Getting hit by anxiety isn’t a good feeling. In fact, it’s a bad feeling. It can be frightening, and your first inclination may be to panic and worry, making the anxiety all that much worse. Stop right there! Panicking is the worst thing you can do in this situation. Here’s what I want you to do instead. Take a deep breath.
I’m serious. The best thing you can do when you start to feel the anxiety rising is to take a deep breath and calm yourself down. The problem with fear and anxiety these days is that it is often unfounded or nearly as serious as we may think. Back in the cavemen days, it made a lot of sense to put our bodies and minds on high alert when faced with a threat like a wild boar about to attack. Our life was in danger, and we needed to either be ready to fight or run for our lives. A fast beating heart increased breathing, and a big boost of adrenalin made sense in those days. There was even a good reason to lose your lunch. But today, when the fear and anxiety is about getting up on stage, being able to make the next car payment, or going on a blind date, those responses aren’t quite as helpful anymore.
Secondly, when we are in this fight or flight state, it’s hard to look at the situation rationally. We aren’t very good at objectively judging danger and make rational decisions when we are anxious and stressed out. Everything is much worse than it is in this state of mind. That’s why it’s important to start by calming down. And the best way to do that quickly is to stop and take deep breaths.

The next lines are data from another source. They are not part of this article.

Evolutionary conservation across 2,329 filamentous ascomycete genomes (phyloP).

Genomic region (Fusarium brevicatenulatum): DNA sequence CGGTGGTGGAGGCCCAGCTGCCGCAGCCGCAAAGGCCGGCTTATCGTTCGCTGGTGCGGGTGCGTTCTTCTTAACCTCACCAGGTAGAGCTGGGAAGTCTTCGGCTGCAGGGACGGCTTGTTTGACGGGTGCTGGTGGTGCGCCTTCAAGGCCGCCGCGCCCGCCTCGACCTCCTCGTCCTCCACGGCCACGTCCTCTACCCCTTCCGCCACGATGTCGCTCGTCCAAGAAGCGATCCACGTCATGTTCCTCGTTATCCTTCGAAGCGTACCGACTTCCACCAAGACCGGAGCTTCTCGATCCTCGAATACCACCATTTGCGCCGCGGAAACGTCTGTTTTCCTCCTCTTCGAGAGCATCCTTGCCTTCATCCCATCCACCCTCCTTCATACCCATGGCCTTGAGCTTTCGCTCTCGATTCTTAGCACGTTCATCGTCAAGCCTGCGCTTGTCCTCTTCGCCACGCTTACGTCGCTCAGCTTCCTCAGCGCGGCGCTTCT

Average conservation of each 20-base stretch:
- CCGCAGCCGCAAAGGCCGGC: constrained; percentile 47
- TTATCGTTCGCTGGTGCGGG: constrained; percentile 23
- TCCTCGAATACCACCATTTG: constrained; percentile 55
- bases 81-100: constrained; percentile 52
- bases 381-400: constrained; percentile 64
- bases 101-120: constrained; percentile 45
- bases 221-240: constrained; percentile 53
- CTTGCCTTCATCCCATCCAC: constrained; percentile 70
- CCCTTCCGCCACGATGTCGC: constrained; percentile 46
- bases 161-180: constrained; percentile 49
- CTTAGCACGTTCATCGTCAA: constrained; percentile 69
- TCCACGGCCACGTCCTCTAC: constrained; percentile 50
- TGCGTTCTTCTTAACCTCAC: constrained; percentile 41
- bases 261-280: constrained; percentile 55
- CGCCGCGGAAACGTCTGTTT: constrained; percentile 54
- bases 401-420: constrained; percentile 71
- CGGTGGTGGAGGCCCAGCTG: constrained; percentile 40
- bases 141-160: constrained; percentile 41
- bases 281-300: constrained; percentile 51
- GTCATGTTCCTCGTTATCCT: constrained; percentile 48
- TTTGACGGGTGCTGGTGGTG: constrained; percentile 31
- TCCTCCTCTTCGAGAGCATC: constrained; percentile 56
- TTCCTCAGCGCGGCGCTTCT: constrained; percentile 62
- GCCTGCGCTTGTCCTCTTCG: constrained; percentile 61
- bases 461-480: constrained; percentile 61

You can do this anywhere, anytime. When you feel the anxiety rise, stand or sit comfortably, close your eyes if possible, and slowly breathe in through your nose and out through your mouth. Repeat a few times until you can feel yourself starting to calm down. We’ll talk more about breathing exercises in a couple of days. Think of this as the simplest version.
As with many things, it becomes easier and more natural, the more you practice. Get in the habit of closing your eyes and taking a few deep breaths whenever you start to feel a little anxious or wound up. It also helps do this breathing exercise when you first wake up, before you sit down to get to work, and even before bed. Start practicing and keep up with it until it becomes a habit.
Going forward, whenever you get anxious or fearful, your first reaction should be to stop and take a deep breath. After that, you should be able to look at the situation more calmly and be better able to judge if there is anything to worry about. You’ll also find yourself calm and collected enough to start making a plan and working through whatever issues arise, instead of simply reacting from a feeling of anxiety.
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